Ethoxyquin isn’t approved by the FDA as an additive in human food (except in powdered paprika and chili to preserve color), although trace amounts are allowable if they occur during manufacturing. Dog food doesn’t get the same restriction in this case and it can be found in canned dog food.
It might be enough for some pet owners to know that Ethoxyquin was created by Monsanto. In 2015, the European Food Safety Authority reported that it couldn’t make a conclusion about the safety of the product as a feed additive because of a lack of data. Seems best to avoid it and all chemical preservatives as often as possible.
Avoid Xylitol and sugar alcohols, added sugar and corn syrup
Xylitol isn’t good for dogs because it can cause a quick release of insulin and lead to a serious condition called hypoglycemia. The FDA’s Center for Veterinary Medicine has received reports of xylitol poisoning because dogs consumed sugar-free ice cream (containing xylitol) and chewing gum.
Symptoms of a sudden decrease in blood sugar include lethargy, weakness, staggering, bad coordination, and seizures. These serious symptoms may not manifest for 12 to 24 hours after consumption. The FDA suggests taking your dog to the vet right away if it has eaten Xylitol.
Dogs don’t need sugar, although there is nothing wrong with giving them a small piece of fresh or frozen fruit as a treat.
Fruit can be found in a variety of commercial dog foods to boost their nutritional value, but avoid added sugar, and certainly added corn syrup. Corn syrup is sweeter than sugar and you don’t want to give your dog a sweet tooth.
The Mayo Clinic reports that too much sugar can be linked to health issues that boost the risk of heart disease in humans. Dogs are also prone to heart disease — about 10 percent of dogs get some form of heart disease.
Skip the MSG
Most humans avoid monosodium glutamate (MSG) when they can. It’s another one of those products that is generally recognized as safe by the FDA, but people still report feeling headachy or nauseated after eating it. Your dog might not be able to communicate that it’s feeling unwell from its dinner unless it vomits.
The National Library of Medicine provides a 2008 study that showed that mice injected with MSG developed inflammation, obesity, and type 2 diabetes. The study’s authors called for MSG to have its safety status reassessed.
If you’re reading your label and don’t see MSG listed, it doesn’t mean you’re in the clear. If MSG is contained in another ingredient, it doesn’t need to be listed in the ingredients specifically. It can appear as ‘natural flavor’ or hydrolyzed protein.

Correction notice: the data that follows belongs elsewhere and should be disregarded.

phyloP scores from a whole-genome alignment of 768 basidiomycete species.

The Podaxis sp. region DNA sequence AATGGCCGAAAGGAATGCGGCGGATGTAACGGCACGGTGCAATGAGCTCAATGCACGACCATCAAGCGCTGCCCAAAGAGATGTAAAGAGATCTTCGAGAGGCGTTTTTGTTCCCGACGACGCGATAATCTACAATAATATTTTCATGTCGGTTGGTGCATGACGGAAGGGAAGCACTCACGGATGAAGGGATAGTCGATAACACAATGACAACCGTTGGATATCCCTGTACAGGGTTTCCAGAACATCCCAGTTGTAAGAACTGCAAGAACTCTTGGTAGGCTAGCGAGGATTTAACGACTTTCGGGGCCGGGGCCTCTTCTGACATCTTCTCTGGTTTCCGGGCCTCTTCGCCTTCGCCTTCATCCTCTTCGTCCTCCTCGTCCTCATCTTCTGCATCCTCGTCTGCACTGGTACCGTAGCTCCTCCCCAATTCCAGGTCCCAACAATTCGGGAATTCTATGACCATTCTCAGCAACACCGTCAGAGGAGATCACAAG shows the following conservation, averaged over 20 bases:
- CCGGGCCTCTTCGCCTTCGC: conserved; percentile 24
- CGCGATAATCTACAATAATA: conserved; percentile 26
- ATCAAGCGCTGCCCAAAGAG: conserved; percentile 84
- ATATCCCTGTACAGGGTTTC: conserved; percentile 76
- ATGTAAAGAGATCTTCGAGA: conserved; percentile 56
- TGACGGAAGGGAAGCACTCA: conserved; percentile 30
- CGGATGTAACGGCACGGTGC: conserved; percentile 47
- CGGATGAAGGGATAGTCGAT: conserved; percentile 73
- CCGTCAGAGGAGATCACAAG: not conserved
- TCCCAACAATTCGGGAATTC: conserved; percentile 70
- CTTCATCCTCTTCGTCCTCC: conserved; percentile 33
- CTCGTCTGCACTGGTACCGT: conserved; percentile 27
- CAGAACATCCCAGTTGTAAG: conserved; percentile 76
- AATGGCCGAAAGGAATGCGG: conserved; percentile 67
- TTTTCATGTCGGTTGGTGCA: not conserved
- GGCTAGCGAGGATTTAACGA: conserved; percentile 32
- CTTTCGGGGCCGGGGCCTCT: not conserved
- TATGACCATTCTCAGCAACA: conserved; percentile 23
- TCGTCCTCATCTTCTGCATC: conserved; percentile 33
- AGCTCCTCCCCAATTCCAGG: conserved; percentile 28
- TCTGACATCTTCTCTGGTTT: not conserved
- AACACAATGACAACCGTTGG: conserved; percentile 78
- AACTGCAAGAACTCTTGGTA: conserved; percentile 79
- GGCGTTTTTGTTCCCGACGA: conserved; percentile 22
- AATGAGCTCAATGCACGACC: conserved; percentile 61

According to Dogs Naturally Magazine, MSG can also hide in the following ingredients:
Nitrites and nitrates (sodium nitrite) are not ideal
These are preservatives typically found in sausages, bacon, ham, hot dogs, and deli meats — all foods that shouldn’t be given to dogs because of their high fat and salt contents anyway. The World Health Organization classified processed meats as a carcinogen for humans.
Sodium nitrite can be used in canned meat and fish dog foods at no more than 20 parts per million. If you are anti-sodium nitrite, there are canned and semi-moist products that don’t contain sodium nitrate available on the market.
No to added salt
Commercial dog food can contain too much salt. The AAFCO recommends adult dog foods only contain 0.08 percent sodium. If you have an elderly dog (over seven years old), or your dog has health issues like hypertension, heart, liver, or kidney illnesses, extra salt is a big no-no.
Cellulose is unnecessary
“Cellulose is the structural carbohydrate that provides strength and rigidity to trees, blades of grass, stalks of wheat, and bolls of cotton and is one of the most abundant biological polymers in the world,” according to PetfoodIndustry.com.
And it, or cellulose powder, is making an appearance in some dog food products. Although it’s a fiber, pure cellulose is not the same type of fiber found in fruits and vegetables.
“Powdered cellulose has a tremendous amount of insoluble fiber, and too much of it can interfere with your pet’s ability to digest and assimilate important nutrients like protein and minerals,” according to an article on Healthy Pets.
Cellulose adds bulk to dog food, but not necessarily nutrition.
Avoid vegetable oil, tallow, and lard
Vegetable oil is usually made up of soy, sunflower, or corn oils, while tallow and lard are low in nutrition. Veggie oil is a triglyceride from a plant and it does provide omega-6 fatty acids. But because it’s all bucketed under “vegetable” you don’t really know what you’re getting, or the nutritional makeup of the vegetable oil listed in your dog food.
On the other hand, fish oil contains EPA and DHA, and omega-3s. Krill oil is a healthful option, and even coconut oil is becoming popular for dogs as a relief to dry skin (it can be ingested or applied topically). PetMD recommends coconut, krill, flaxseed, and fish oils for dogs, rather than vegetable oil.